It’s hard to believe but 2018 has flown by. The year has been marked by breaches at the world’s largest and most powerful social media outlets. The mother of them all, Facebook, had a fairly awful year and it is directly due to major security issues.
In late September, the company announced that a widespread security flaw affected as many as 50 million users. This only added insult to injury after the truly stunning revelation back in March that political consulting firm Cambridge Analytica harvested the sensitive data of as many as 87 million Facebook users without their permission. This sent Facebook’s stock price tumbling and CEO Mark Zuckerberg himself lost nearly $11 billion. He also had to testify in front of a week-long congressional panel in April. (Is Zuck ready for 2019, or what???) And, now it seems the company is mulling the purchase of a major cybersecurity firm to avoid any future breaches.
Then there’s the Google+ network, who just this month announced that private information for as many as half a million users was exposed. The breach was the final death knell for the social network.
Of course, security breaches were not restricted to social media magnates in 2018. Retailers and restaurants took quite a hit as well, including Macy’s, Best Buy, Panera Bread and Whole Foods. Then of course there was a plethora of medical-related data breaches and those that targeted the government.
Hopefully 2019 won’t be quite as punishing – especially if companies take more precautions when it comes to security. The security experts here at GlobalSign have once again taken a peek into their proverbial crystal balls. Here are some of our predictions for 2019.
Lila Kee, General Manager and Chief Product Officer
Adoption of digital signatures will soar
Adoption of Trusted Digital Signatures will soar as the eIDAS regulatory framework emerges as the gold standard for electronic signatures and digital identities. Organizations and governments will rapidly digitize work-flows and give solid legal foundations around digital signatures, and thereby eliminate paper process.
Lancen LaChance, Vice President of Product Management, IoT Solutions
The need for identity in Bitcoin will grow; PKI will become the de facto IoT standard
The need for identity in Bitcoin grows as it regains cryptocurrency dominance and its layer two solution, the Lightning Network, will gain early adoption from mainstream payment providers. Meanwhile, PKI will become the de facto standard for IoT authentication and identity, as early IoT projects gain traction and adoption, especially in industrial, energy, medical, and telecommunications use cases.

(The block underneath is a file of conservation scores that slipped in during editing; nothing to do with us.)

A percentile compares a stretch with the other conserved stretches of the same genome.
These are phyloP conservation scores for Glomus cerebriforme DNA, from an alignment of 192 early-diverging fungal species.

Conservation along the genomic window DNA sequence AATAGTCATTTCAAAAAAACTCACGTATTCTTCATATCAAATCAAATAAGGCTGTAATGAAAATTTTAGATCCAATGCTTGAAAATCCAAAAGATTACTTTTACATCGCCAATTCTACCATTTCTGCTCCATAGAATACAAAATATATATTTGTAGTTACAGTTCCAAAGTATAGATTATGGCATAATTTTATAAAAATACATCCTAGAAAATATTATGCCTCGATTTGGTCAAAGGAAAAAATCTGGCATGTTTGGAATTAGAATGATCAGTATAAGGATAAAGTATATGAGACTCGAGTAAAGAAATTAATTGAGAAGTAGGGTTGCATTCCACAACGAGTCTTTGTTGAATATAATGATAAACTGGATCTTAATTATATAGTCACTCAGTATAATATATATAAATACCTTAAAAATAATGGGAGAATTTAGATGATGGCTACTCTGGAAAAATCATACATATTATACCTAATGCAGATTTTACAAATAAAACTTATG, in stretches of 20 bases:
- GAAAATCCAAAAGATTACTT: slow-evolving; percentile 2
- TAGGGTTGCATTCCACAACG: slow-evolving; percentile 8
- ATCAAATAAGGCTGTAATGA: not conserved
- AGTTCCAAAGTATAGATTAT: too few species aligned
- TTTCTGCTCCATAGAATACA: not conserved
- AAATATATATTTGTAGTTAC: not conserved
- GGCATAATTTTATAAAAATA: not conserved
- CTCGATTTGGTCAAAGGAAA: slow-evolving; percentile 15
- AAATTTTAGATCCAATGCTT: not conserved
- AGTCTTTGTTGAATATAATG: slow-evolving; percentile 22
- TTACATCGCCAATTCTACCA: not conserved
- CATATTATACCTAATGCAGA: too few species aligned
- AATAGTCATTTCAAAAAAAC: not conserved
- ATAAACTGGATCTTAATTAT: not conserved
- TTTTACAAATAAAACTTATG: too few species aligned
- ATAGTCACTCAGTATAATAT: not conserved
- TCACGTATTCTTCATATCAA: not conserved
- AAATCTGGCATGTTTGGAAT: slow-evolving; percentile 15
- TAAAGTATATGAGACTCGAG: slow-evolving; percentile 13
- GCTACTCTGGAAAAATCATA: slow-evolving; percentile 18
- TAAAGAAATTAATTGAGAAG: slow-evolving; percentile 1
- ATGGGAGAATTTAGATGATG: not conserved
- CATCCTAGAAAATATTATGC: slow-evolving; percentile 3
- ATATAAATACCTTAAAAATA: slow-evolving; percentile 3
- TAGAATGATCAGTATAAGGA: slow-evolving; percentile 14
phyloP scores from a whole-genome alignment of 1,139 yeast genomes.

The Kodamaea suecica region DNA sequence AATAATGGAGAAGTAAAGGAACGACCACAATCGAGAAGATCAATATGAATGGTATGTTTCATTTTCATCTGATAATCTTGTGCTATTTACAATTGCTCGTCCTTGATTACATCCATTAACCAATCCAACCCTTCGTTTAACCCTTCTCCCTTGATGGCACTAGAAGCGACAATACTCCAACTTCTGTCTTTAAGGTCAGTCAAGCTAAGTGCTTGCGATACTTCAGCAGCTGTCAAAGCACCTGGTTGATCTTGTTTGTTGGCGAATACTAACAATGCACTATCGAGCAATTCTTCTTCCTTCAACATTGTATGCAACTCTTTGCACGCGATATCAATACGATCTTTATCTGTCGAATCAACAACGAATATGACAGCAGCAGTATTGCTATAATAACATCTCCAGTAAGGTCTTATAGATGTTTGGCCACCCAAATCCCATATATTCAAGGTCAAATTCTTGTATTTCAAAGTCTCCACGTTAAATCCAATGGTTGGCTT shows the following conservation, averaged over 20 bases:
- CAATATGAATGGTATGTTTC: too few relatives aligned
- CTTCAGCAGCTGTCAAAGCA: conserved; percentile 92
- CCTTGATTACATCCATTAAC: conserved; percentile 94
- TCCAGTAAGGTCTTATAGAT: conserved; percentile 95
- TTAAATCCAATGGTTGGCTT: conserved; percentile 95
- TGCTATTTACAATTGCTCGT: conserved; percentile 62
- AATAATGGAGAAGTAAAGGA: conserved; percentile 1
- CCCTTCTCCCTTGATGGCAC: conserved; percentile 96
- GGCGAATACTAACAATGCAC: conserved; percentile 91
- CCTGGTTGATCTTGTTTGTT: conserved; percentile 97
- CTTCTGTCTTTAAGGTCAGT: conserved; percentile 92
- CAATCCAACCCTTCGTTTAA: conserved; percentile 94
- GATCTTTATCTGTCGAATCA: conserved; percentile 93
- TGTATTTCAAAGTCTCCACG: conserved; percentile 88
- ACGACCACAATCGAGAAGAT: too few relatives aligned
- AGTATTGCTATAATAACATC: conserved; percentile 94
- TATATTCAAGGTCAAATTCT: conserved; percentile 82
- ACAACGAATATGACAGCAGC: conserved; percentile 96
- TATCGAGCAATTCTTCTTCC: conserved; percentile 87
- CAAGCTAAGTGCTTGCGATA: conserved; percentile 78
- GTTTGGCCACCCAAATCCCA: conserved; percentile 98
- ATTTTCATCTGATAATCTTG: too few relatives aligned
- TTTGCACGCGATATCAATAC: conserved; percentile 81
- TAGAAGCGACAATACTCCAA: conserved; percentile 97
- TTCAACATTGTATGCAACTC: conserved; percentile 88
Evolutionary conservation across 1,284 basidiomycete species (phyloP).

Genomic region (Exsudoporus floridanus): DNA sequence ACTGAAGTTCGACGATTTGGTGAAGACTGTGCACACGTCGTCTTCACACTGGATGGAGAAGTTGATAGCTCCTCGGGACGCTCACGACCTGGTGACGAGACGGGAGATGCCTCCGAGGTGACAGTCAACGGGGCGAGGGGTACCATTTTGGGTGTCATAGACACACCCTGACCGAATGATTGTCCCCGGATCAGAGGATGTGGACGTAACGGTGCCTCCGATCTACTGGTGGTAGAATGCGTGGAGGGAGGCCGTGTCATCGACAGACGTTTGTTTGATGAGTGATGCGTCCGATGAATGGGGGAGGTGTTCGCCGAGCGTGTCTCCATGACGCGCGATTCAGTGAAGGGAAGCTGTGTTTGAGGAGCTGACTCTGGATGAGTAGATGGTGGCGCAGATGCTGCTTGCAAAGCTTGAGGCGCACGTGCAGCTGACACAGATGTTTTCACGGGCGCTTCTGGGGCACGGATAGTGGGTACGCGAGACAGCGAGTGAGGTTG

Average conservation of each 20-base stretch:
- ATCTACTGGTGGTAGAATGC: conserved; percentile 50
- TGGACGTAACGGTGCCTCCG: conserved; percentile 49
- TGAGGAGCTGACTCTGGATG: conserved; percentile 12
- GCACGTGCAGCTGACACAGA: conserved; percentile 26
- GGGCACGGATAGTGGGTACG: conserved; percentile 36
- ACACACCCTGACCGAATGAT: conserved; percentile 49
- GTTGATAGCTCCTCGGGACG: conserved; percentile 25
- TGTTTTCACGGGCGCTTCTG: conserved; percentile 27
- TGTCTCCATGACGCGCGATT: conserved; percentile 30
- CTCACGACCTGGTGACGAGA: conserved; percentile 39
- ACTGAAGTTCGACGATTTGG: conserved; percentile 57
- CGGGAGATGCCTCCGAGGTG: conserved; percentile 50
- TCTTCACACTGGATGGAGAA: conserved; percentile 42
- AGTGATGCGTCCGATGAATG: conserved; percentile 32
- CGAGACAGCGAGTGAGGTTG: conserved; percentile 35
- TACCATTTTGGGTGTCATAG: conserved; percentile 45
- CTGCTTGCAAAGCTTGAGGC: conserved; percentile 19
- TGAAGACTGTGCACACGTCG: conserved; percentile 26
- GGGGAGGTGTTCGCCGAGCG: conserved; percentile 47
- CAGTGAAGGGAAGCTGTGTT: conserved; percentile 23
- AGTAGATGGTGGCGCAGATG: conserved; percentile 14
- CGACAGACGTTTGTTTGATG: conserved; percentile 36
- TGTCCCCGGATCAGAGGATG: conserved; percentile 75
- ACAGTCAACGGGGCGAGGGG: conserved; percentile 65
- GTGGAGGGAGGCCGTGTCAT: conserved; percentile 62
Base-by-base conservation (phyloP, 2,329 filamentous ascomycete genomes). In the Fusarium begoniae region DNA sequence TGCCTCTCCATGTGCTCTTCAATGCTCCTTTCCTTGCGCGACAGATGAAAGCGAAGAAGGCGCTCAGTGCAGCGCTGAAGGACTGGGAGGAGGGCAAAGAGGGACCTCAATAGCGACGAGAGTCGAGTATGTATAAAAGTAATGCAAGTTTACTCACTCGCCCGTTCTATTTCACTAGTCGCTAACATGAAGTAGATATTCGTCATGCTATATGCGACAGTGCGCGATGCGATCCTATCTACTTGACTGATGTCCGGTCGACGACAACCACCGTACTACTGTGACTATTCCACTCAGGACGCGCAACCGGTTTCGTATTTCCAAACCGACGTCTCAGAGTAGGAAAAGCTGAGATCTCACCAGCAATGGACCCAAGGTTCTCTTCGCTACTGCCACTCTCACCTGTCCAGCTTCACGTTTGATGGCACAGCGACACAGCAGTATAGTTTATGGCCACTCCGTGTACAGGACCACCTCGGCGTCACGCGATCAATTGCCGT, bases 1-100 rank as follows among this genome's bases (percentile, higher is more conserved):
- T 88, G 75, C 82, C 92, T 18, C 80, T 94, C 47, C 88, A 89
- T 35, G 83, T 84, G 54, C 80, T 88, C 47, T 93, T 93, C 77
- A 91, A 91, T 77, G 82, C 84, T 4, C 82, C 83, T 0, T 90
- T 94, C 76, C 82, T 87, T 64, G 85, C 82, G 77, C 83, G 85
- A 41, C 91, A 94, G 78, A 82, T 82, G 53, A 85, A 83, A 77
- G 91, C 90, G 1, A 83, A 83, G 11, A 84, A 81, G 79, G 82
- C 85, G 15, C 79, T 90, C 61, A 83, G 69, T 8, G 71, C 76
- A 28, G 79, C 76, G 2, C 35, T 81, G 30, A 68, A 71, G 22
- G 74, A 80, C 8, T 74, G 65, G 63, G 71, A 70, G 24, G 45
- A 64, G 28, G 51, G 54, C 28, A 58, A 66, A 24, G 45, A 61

Blockchain is here to stay and it is way more than just cryptocurrencies. Like new technologies, it’s a matter of finding ways to use it and making it compatible for commercialization by the masses. Companies will invest in R&D next year to find ways to utilize this technology for other purposes like smart contracts and authentication.
Arvid Vermote, Chief Information Security Officer
The world will follow the EU’s footsteps to combat online fraud
Led by the EU, countries around the world will increasingly adopt legislation requiring high level assurance signatures on digital contracts and transactions in order to fight online fraud and criminality by ensuring identity and integrity.
The need for identity within blockchain will become more pertinent and various stakeholders will offer proposals how to solve the identity need, within which, PKI technology will be used to resolve the issue by linking identities to blockchain addresses.
Furthermore, more organizations will move towards a co-sourced Security Operations Center (SOC) model, where an external expert party performs advanced analysis of events combined with internal event handlers that do the actual triaging and handling of events.
As more and more IoT devices and technologies reach the consumer and corporate market, breaches will increasingly be caused by vulnerabilities within these devices. The required focus and difficulties with securing IoT devices or networks will become more apparent.
John Murray, Vice President of Sales – West
Email will continue to be an easy target for phishers
Emails leveraging services you use, and trust everyday can be easily created to fool the enterprise user. In 2019, next generation, socially engineered and targeted phishing emails appearing to come from within the “trusted enterprise” will continue to scale, resulting in escalating business productivity and financial losses.
Nisarg Desai, Director of Product Management, IoT Solutions
IaaS providers will drive security best practices
Infrastructure-as-a-service providers (IaaS) such as Google, Microsoft (Azure) and Amazon Cloud will drive security best practices for the IoT in 2019. There was a lack of standards and regulation this year, and this will remain so next year.
These IaaS providers will do this in much the same way Google has driven best practices around TLS. Ultimately, these security practices will become the de facto rules. This shouldn’t be a surprise to anyone given the advancements being made in their IoT device management platforms and capabilities. This is a win for overall cybersecurity, since all of these companies are very security conscious.